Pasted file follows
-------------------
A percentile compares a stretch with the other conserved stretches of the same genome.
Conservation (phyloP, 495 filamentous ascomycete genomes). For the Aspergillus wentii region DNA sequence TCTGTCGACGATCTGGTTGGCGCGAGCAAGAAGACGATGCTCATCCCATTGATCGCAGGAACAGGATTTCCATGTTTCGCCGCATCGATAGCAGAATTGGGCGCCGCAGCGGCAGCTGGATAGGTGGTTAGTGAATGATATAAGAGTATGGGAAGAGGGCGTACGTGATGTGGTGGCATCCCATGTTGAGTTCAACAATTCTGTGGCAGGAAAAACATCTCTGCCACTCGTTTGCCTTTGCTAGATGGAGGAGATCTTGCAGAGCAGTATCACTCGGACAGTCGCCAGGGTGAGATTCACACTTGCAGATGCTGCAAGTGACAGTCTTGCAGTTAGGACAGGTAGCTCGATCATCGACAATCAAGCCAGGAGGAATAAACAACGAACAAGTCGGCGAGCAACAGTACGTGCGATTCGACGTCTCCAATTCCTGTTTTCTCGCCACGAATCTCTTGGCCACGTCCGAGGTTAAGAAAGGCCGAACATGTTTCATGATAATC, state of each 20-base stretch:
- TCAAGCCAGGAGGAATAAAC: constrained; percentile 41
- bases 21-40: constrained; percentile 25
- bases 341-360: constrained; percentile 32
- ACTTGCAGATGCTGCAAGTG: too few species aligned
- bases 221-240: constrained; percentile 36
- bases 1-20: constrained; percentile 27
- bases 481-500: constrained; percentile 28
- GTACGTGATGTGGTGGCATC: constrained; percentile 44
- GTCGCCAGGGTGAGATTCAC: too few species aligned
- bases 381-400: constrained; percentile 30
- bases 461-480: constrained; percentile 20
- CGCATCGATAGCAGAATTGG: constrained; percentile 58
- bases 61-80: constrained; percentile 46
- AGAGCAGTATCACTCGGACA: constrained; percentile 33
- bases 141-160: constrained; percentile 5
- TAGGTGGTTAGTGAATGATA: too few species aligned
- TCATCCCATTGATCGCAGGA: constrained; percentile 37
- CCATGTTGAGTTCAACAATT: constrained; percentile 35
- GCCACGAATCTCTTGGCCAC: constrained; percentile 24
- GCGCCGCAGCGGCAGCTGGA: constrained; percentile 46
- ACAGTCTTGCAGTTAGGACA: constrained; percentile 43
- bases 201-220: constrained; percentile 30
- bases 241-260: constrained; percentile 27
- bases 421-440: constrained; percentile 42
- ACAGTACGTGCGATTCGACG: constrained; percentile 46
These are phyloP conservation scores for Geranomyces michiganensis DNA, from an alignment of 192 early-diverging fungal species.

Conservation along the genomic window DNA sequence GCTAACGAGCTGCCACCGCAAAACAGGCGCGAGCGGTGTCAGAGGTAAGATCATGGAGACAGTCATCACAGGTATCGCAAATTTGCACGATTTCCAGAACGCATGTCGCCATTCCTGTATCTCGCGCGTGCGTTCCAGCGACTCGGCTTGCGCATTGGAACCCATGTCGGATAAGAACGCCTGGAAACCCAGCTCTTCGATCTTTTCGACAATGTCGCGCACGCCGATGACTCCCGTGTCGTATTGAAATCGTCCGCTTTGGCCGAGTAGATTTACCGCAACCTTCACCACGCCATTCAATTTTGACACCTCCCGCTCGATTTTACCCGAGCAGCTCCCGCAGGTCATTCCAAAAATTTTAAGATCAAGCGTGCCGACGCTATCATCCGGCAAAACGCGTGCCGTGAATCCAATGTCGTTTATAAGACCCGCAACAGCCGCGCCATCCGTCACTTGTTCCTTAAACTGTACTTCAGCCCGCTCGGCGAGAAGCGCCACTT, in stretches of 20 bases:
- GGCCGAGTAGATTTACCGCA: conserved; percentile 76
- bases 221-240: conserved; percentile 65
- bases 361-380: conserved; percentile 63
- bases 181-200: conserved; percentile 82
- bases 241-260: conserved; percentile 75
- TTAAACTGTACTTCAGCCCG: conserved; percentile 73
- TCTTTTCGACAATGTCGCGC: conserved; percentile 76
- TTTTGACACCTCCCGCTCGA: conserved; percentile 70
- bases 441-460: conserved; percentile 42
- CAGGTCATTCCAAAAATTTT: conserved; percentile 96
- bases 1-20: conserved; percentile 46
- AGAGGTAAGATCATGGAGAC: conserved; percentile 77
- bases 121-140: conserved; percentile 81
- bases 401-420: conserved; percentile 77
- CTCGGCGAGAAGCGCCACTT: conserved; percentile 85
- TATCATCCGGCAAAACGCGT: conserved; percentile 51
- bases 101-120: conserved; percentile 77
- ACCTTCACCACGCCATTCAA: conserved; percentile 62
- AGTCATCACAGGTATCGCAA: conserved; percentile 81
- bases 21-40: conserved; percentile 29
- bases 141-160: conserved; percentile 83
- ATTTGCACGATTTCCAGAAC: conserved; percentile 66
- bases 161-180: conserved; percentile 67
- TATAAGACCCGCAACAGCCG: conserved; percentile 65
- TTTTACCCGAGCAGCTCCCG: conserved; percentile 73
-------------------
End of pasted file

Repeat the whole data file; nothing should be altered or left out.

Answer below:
A percentile compares a stretch with the other conserved stretches of the same genome.
Conservation (phyloP, 495 filamentous ascomycete genomes). For the Aspergillus wentii region DNA sequence TCTGTCGACGATCTGGTTGGCGCGAGCAAGAAGACGATGCTCATCCCATTGATCGCAGGAACAGGATTTCCATGTTTCGCCGCATCGATAGCAGAATTGGGCGCCGCAGCGGCAGCTGGATAGGTGGTTAGTGAATGATATAAGAGTATGGGAAGAGGGCGTACGTGATGTGGTGGCATCCCATGTTGAGTTCAACAATTCTGTGGCAGGAAAAACATCTCTGCCACTCGTTTGCCTTTGCTAGATGGAGGAGATCTTGCAGAGCAGTATCACTCGGACAGTCGCCAGGGTGAGATTCACACTTGCAGATGCTGCAAGTGACAGTCTTGCAGTTAGGACAGGTAGCTCGATCATCGACAATCAAGCCAGGAGGAATAAACAACGAACAAGTCGGCGAGCAACAGTACGTGCGATTCGACGTCTCCAATTCCTGTTTTCTCGCCACGAATCTCTTGGCCACGTCCGAGGTTAAGAAAGGCCGAACATGTTTCATGATAATC, state of each 20-base stretch:
- TCAAGCCAGGAGGAATAAAC: constrained; percentile 41
- bases 21-40: constrained; percentile 25
- bases 341-360: constrained; percentile 32
- ACTTGCAGATGCTGCAAGTG: too few species aligned
- bases 221-240: constrained; percentile 36
- bases 1-20: constrained; percentile 27
- bases 481-500: constrained; percentile 28
- GTACGTGATGTGGTGGCATC: constrained; percentile 44
- GTCGCCAGGGTGAGATTCAC: too few species aligned
- bases 381-400: constrained; percentile 30
- bases 461-480: constrained; percentile 20
- CGCATCGATAGCAGAATTGG: constrained; percentile 58
- bases 61-80: constrained; percentile 46
- AGAGCAGTATCACTCGGACA: constrained; percentile 33
- bases 141-160: constrained; percentile 5
- TAGGTGGTTAGTGAATGATA: too few species aligned
- TCATCCCATTGATCGCAGGA: constrained; percentile 37
- CCATGTTGAGTTCAACAATT: constrained; percentile 35
- GCCACGAATCTCTTGGCCAC: constrained; percentile 24
- GCGCCGCAGCGGCAGCTGGA: constrained; percentile 46
- ACAGTCTTGCAGTTAGGACA: constrained; percentile 43
- bases 201-220: constrained; percentile 30
- bases 241-260: constrained; percentile 27
- bases 421-440: constrained; percentile 42
- ACAGTACGTGCGATTCGACG: constrained; percentile 46
These are phyloP conservation scores for Geranomyces michiganensis DNA, from an alignment of 192 early-diverging fungal species.

Conservation along the genomic window DNA sequence GCTAACGAGCTGCCACCGCAAAACAGGCGCGAGCGGTGTCAGAGGTAAGATCATGGAGACAGTCATCACAGGTATCGCAAATTTGCACGATTTCCAGAACGCATGTCGCCATTCCTGTATCTCGCGCGTGCGTTCCAGCGACTCGGCTTGCGCATTGGAACCCATGTCGGATAAGAACGCCTGGAAACCCAGCTCTTCGATCTTTTCGACAATGTCGCGCACGCCGATGACTCCCGTGTCGTATTGAAATCGTCCGCTTTGGCCGAGTAGATTTACCGCAACCTTCACCACGCCATTCAATTTTGACACCTCCCGCTCGATTTTACCCGAGCAGCTCCCGCAGGTCATTCCAAAAATTTTAAGATCAAGCGTGCCGACGCTATCATCCGGCAAAACGCGTGCCGTGAATCCAATGTCGTTTATAAGACCCGCAACAGCCGCGCCATCCGTCACTTGTTCCTTAAACTGTACTTCAGCCCGCTCGGCGAGAAGCGCCACTT, in stretches of 20 bases:
- GGCCGAGTAGATTTACCGCA: conserved; percentile 76
- bases 221-240: conserved; percentile 65
- bases 361-380: conserved; percentile 63
- bases 181-200: conserved; percentile 82
- bases 241-260: conserved; percentile 75
- TTAAACTGTACTTCAGCCCG: conserved; percentile 73
- TCTTTTCGACAATGTCGCGC: conserved; percentile 76
- TTTTGACACCTCCCGCTCGA: conserved; percentile 70
- bases 441-460: conserved; percentile 42
- CAGGTCATTCCAAAAATTTT: conserved; percentile 96
- bases 1-20: conserved; percentile 46
- AGAGGTAAGATCATGGAGAC: conserved; percentile 77
- bases 121-140: conserved; percentile 81
- bases 401-420: conserved; percentile 77
- CTCGGCGAGAAGCGCCACTT: conserved; percentile 85
- TATCATCCGGCAAAACGCGT: conserved; percentile 51
- bases 101-120: conserved; percentile 77
- ACCTTCACCACGCCATTCAA: conserved; percentile 62
- AGTCATCACAGGTATCGCAA: conserved; percentile 81
- bases 21-40: conserved; percentile 29
- bases 141-160: conserved; percentile 83
- ATTTGCACGATTTCCAGAAC: conserved; percentile 66
- bases 161-180: conserved; percentile 67
- TATAAGACCCGCAACAGCCG: conserved; percentile 65
- TTTTACCCGAGCAGCTCCCG: conserved; percentile 73